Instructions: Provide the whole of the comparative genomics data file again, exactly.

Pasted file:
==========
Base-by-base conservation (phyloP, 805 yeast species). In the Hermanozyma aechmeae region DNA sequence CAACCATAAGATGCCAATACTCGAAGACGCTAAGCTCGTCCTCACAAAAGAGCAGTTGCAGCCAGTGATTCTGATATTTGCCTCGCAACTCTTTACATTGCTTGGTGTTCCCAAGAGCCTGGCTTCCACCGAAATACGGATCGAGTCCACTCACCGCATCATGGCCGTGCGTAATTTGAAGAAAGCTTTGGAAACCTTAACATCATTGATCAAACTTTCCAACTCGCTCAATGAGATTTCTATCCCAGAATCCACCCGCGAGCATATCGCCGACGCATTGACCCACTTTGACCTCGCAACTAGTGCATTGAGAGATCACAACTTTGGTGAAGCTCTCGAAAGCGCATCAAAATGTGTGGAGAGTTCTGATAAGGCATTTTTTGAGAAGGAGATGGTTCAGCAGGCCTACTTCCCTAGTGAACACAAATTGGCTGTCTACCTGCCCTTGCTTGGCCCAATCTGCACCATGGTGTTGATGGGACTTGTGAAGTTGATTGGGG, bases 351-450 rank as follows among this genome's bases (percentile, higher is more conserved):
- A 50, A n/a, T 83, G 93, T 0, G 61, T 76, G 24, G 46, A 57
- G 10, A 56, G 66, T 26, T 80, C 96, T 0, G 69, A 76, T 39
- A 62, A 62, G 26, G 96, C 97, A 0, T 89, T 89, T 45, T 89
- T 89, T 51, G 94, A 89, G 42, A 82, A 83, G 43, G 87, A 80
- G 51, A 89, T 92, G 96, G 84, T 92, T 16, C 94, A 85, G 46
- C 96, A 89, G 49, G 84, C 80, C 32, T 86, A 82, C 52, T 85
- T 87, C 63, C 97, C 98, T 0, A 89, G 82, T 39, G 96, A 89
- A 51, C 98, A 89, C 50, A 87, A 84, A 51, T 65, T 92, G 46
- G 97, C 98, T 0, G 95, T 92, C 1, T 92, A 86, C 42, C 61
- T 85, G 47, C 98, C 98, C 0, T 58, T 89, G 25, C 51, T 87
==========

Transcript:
Base-by-base conservation (phyloP, 805 yeast species). In the Hermanozyma aechmeae region DNA sequence CAACCATAAGATGCCAATACTCGAAGACGCTAAGCTCGTCCTCACAAAAGAGCAGTTGCAGCCAGTGATTCTGATATTTGCCTCGCAACTCTTTACATTGCTTGGTGTTCCCAAGAGCCTGGCTTCCACCGAAATACGGATCGAGTCCACTCACCGCATCATGGCCGTGCGTAATTTGAAGAAAGCTTTGGAAACCTTAACATCATTGATCAAACTTTCCAACTCGCTCAATGAGATTTCTATCCCAGAATCCACCCGCGAGCATATCGCCGACGCATTGACCCACTTTGACCTCGCAACTAGTGCATTGAGAGATCACAACTTTGGTGAAGCTCTCGAAAGCGCATCAAAATGTGTGGAGAGTTCTGATAAGGCATTTTTTGAGAAGGAGATGGTTCAGCAGGCCTACTTCCCTAGTGAACACAAATTGGCTGTCTACCTGCCCTTGCTTGGCCCAATCTGCACCATGGTGTTGATGGGACTTGTGAAGTTGATTGGGG, bases 351-450 rank as follows among this genome's bases (percentile, higher is more conserved):
- A 50, A n/a, T 83, G 93, T 0, G 61, T 76, G 24, G 46, A 57
- G 10, A 56, G 66, T 26, T 80, C 96, T 0, G 69, A 76, T 39
- A 62, A 62, G 26, G 96, C 97, A 0, T 89, T 89, T 45, T 89
- T 89, T 51, G 94, A 89, G 42, A 82, A 83, G 43, G 87, A 80
- G 51, A 89, T 92, G 96, G 84, T 92, T 16, C 94, A 85, G 46
- C 96, A 89, G 49, G 84, C 80, C 32, T 86, A 82, C 52, T 85
- T 87, C 63, C 97, C 98, T 0, A 89, G 82, T 39, G 96, A 89
- A 51, C 98, A 89, C 50, A 87, A 84, A 51, T 65, T 92, G 46
- G 97, C 98, T 0, G 95, T 92, C 1, T 92, A 86, C 42, C 61
- T 85, G 47, C 98, C 98, C 0, T 58, T 89, G 25, C 51, T 87